Behold the Bankruptcy of Software Patents

You may recall back in 2011, there was an extraordinary bidding war for the patents of Nortel Networks: Apple Inc. (AAPL) joined with rivals Microsoft Corp. (MSFT) and Research in Motion Ltd. (RIM) to outbid Google Inc. (GOOG) for a patent...


You may recall back in 2011, there was an extraordinary bidding war for the patents of Nortel Networks:

Apple Inc. (AAPL) joined with rivals Microsoft Corp. (MSFT) and Research in Motion Ltd. (RIM) to outbid Google Inc. (GOOG) for a patent portfolio from Nortel Networks Corp. and gain rights to technologies for mobile phones and tablet computers.

The group, which also includes Sony Corp. (6758), Ericsson AB and EMC Corp., agreed to pay $4.5 billion in cash for the assets, Ontario-based Nortel said in a statement. The companies aim to complete the sale this quarter pending approval from U.S. and Canadian courts, it said.

The purchase will give Apple, RIM and their bidding partners control over more than 6,000 patents and applications that cover wireless and Internet technologies. The winning offer came after several rounds of bidding and was five times the $900 million Google had offered before the auction for Nortel's remaining intellectual property.

A major fear was that these patents would be used not to promote innovation, as theoretically patents are supposed to do, but to hamstring the main rival of the companies in the winning consortium – Google. Here, for example, is what the American Antitrust Institute said at the time:

The consortium membership includes three leading mobile device operating system competitors, and they are the three main commercial rivals to Android, Google's open-source mobile operating system. Each of them already possesses a large portfolio of wireless technology patents and the capability of bidding on its own for a significant portion of the Nortel portfolio. The AAI warns that their collective control over the massive Nortel portfolio could enable and incent them to enforce the patents to suppress mobile device competition generally and open source competition in that field in particular. In these circumstances, the AAI questions why any horizontal collaboration among them with regard to the Nortel portfolio should be allowed.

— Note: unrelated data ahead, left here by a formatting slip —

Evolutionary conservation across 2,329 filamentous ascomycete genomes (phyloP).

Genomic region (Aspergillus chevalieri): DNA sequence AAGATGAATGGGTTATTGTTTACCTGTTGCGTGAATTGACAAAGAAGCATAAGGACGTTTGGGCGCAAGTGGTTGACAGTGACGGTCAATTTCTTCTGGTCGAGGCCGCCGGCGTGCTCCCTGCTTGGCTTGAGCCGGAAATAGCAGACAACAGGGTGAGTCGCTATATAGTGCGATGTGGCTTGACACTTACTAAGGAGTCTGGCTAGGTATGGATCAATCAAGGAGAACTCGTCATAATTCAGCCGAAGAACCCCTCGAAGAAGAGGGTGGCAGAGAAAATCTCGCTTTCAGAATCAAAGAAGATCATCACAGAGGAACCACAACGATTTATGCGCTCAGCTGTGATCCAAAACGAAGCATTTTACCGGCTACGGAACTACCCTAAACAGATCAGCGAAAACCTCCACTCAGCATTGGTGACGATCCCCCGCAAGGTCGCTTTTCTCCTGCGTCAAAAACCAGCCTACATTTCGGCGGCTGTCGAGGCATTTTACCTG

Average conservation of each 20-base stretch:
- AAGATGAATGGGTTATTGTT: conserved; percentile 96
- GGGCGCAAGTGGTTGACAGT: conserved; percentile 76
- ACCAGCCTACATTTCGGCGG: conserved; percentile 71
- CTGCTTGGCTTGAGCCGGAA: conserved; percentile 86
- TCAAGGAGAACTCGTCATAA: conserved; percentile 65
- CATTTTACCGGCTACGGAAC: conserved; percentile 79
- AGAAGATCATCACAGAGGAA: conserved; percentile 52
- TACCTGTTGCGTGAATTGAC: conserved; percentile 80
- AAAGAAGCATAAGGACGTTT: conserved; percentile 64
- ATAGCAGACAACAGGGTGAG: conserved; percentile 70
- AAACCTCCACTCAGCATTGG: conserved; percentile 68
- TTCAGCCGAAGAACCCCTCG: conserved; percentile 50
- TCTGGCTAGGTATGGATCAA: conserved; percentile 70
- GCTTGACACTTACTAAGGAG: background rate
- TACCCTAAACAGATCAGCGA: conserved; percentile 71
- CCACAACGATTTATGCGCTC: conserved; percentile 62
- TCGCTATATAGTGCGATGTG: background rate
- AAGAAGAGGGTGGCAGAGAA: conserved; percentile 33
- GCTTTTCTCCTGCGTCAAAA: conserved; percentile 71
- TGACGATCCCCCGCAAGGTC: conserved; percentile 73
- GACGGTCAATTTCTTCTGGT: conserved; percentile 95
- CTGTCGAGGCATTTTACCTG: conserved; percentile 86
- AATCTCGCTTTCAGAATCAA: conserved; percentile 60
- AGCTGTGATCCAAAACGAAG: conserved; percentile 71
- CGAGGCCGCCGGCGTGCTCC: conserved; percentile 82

In the end, the US Department of Justice's Antitrust Division allowed the deal to go through. Here's its justification:

After a thorough review of the proposed transactions, the Antitrust Division has determined that each acquisition is unlikely to substantially lessen competition and has closed these three investigations. In all of the transactions, the division conducted an in-depth analysis into the potential ability and incentives of the acquiring firms to use the patents they proposed acquiring to foreclose competitors. In particular, the division focused on standard essential patents (SEPs) that Motorola Mobility and Nortel had committed to license to industry participants through their participation in standard-setting organizations (SSOs). The division's investigations focused on whether the acquiring firms could use these patents to raise rivals' costs or foreclose competition.

During the course of the division's investigation, several of the principal competitors, including Google, Apple and Microsoft, made commitments concerning their SEP licensing policies. The division's concerns about the potential anticompetitive use of SEPs was lessened by the clear commitments by Apple and Microsoft to license SEPs on fair, reasonable and non-discriminatory terms, as well as their commitments not to seek injunctions in disputes involving SEPs. Google's commitments were more ambiguous and do not provide the same direct confirmation of its SEP licensing policies.

As that makes clear, the Antitrust Division seemed most concernd about "SEPs", and not so worried about all the other patents, of which there are many. That was, of course, foolish, since it was only a matter of time before the consortium, which has since formally morphed into a patent troll whose business model is based purely on demanding licensing fees for patents that it uses in no products whatsoever, never mind innovative ones, went on the offensive: